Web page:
This week was a bad week. I told you last week that I’d had one off-day that week. One day where I just didn’t feel it. Something felt wrong. That day coincided with the death of a good friend of my parents. After more than a decade he had succumbed to his cancer. I got notified on Saturday. The funeral was two days ago. It felt like the world fell apart. He’s the kind of guy that’s always positive, always in the mood for some mischief, and generally interested in everyone. He meant a lot to my parents; I saw their world fall apart too. It broke me. To see all his friends being broken. To see his family (daughters my age) being torn apart.. Not from each other, fortunately. They’ve been -and still are- a very close family. They are so strong. They don’t deserve this. Their father and husband and my parents’ friend didn’t deserve this. Nobody deserves this, but they most certainly don’t.
This week was very hard for me; emotionally, psychically. Coincidentally, I was scheduled to work on the oncology ward. I could’ve changed, but I decided not to. I knew it would be hard, but I didn’t let it stop me. And it was hard. This morning I had to present a patient case which would be interesting to tell the other doctors and specialists. On our ward there was a patient with lymphangitis carcinomatosa, which is pretty rare but also very aggressive; a disease that should be kept in mind when cancer patients present with dyspnea. While I was preparing the case, the patient got progressively worse, and that same night there was a talk with the family. They got bad news. Their father and husband wouldn’t have more than a few days or weeks to live. He was only 56. I saw his family being torn apart too. This morning, before I could even present his case, I was notified that he had died that very morning. His disease had progressed this bad in only three days. Although he was diagnosed with cancer (for which he was operated and now being treated with chemotherapy) in early Spring, his family almost hadn’t had time to say their goodbyes. There were maybe 11 hours between the bad news and his death. It was heartbreaking.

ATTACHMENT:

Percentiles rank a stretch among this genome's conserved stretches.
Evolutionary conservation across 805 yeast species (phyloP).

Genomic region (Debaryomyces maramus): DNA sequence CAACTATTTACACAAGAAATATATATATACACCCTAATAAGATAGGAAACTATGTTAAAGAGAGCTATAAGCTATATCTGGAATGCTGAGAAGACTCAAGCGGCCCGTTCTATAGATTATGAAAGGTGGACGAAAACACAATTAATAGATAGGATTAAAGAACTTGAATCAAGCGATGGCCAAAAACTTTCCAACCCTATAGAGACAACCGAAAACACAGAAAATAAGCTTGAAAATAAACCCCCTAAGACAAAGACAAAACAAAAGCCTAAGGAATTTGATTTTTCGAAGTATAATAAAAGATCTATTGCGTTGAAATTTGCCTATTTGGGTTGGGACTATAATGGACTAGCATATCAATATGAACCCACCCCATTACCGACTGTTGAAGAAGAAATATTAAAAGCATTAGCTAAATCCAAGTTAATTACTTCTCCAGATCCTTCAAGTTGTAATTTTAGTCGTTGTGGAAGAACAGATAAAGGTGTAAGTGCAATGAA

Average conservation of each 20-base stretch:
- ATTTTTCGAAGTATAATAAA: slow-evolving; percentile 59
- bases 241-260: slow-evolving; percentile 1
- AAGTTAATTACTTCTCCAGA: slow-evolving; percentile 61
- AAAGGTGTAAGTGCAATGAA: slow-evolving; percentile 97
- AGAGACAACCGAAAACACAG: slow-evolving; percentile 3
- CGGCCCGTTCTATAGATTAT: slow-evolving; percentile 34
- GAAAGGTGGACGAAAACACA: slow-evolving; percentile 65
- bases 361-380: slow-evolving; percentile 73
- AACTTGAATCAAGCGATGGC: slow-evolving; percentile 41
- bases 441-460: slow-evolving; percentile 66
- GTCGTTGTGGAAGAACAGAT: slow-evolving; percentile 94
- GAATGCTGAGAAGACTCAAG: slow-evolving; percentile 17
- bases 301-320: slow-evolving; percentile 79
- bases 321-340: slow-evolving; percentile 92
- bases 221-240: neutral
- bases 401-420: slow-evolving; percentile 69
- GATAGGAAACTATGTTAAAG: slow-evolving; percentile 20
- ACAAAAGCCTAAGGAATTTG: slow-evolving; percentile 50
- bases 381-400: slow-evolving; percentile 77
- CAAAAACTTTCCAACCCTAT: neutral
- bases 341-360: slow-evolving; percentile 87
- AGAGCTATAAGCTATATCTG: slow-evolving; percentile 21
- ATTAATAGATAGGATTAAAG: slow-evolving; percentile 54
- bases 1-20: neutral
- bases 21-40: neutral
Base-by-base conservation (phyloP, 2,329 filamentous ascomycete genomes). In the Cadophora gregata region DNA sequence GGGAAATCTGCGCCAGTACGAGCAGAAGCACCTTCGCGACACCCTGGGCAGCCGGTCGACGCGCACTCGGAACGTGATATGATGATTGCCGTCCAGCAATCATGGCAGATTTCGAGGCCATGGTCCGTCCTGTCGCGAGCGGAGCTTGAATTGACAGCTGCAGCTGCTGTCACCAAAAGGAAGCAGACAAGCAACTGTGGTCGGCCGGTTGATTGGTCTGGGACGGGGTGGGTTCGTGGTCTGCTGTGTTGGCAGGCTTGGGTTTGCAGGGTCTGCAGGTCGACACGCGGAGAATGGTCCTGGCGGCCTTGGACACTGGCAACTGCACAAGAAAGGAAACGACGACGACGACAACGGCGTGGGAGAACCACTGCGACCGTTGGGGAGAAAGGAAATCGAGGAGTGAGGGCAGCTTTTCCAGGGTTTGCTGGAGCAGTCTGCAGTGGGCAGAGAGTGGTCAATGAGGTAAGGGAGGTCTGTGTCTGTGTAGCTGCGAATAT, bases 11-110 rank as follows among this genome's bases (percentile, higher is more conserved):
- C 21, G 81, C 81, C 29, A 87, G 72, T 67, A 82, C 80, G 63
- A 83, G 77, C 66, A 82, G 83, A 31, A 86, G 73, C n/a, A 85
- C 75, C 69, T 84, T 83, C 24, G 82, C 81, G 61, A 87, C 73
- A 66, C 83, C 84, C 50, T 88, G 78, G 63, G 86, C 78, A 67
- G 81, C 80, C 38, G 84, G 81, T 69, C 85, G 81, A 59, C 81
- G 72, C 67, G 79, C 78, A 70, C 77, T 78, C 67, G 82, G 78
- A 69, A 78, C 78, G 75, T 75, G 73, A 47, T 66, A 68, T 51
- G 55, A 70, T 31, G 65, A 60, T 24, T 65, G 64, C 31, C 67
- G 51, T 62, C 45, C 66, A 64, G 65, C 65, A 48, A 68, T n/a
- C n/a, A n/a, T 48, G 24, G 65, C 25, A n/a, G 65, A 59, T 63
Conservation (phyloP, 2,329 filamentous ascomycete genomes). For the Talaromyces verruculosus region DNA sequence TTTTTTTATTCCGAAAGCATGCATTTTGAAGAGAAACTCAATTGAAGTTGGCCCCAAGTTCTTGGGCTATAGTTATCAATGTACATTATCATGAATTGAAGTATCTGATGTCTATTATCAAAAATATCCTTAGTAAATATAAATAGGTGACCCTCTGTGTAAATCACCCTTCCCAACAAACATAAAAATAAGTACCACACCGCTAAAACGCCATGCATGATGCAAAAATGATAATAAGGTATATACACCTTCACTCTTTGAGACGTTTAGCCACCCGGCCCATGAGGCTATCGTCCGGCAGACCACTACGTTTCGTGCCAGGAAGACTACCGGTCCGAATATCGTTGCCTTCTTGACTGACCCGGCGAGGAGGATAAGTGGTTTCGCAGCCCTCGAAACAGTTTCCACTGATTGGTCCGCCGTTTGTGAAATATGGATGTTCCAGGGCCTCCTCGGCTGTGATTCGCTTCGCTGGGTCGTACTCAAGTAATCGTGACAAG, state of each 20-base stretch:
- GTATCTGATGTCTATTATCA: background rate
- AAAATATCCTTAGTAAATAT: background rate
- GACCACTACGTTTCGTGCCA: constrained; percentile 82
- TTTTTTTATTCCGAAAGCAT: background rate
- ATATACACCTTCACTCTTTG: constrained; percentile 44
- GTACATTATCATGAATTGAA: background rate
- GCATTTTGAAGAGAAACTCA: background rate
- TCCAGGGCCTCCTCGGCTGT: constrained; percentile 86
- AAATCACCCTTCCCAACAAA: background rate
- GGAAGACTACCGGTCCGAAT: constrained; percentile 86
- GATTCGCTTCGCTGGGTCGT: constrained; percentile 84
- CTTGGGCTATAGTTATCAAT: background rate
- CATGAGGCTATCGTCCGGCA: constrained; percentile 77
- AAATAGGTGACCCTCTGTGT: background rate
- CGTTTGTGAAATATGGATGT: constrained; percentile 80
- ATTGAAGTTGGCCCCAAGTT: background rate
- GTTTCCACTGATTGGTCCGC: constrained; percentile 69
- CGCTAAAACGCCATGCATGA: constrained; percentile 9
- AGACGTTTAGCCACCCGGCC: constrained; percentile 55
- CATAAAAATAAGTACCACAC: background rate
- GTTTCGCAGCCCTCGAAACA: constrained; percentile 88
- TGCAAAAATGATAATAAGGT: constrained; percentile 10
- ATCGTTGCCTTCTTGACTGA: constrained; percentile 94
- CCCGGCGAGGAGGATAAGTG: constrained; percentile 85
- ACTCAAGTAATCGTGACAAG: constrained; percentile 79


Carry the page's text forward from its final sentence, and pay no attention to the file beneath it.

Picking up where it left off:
When I bring their faces back to memory, I feel my heart breaking again. I’m already tearing up again. I can’t express how much, how deeply I hate this disease. It destroys you and your loved ones. It eats you from inside out. And it’s almost unstoppable. It’s almost indestructible. It’s a life-sentence; it will haunt you till your (premature) death. It will rush you into destruction.
I realize that I’m very emotional because of what happened in my near surroundings, and that the people I see on the ward are very, very sick and often incurable. There are also cancer patients who survive and live long and happy and semi-healthy lives. I’m extremely happy that those people also exist. The diagnosis of cancer doesn’t have to be a death-sentence. But for many it is, and it’s a rough time till death. My heart goes out to those people and their loved ones.
And to my parents’ beloved friend: you will be missed. You are an inspiration.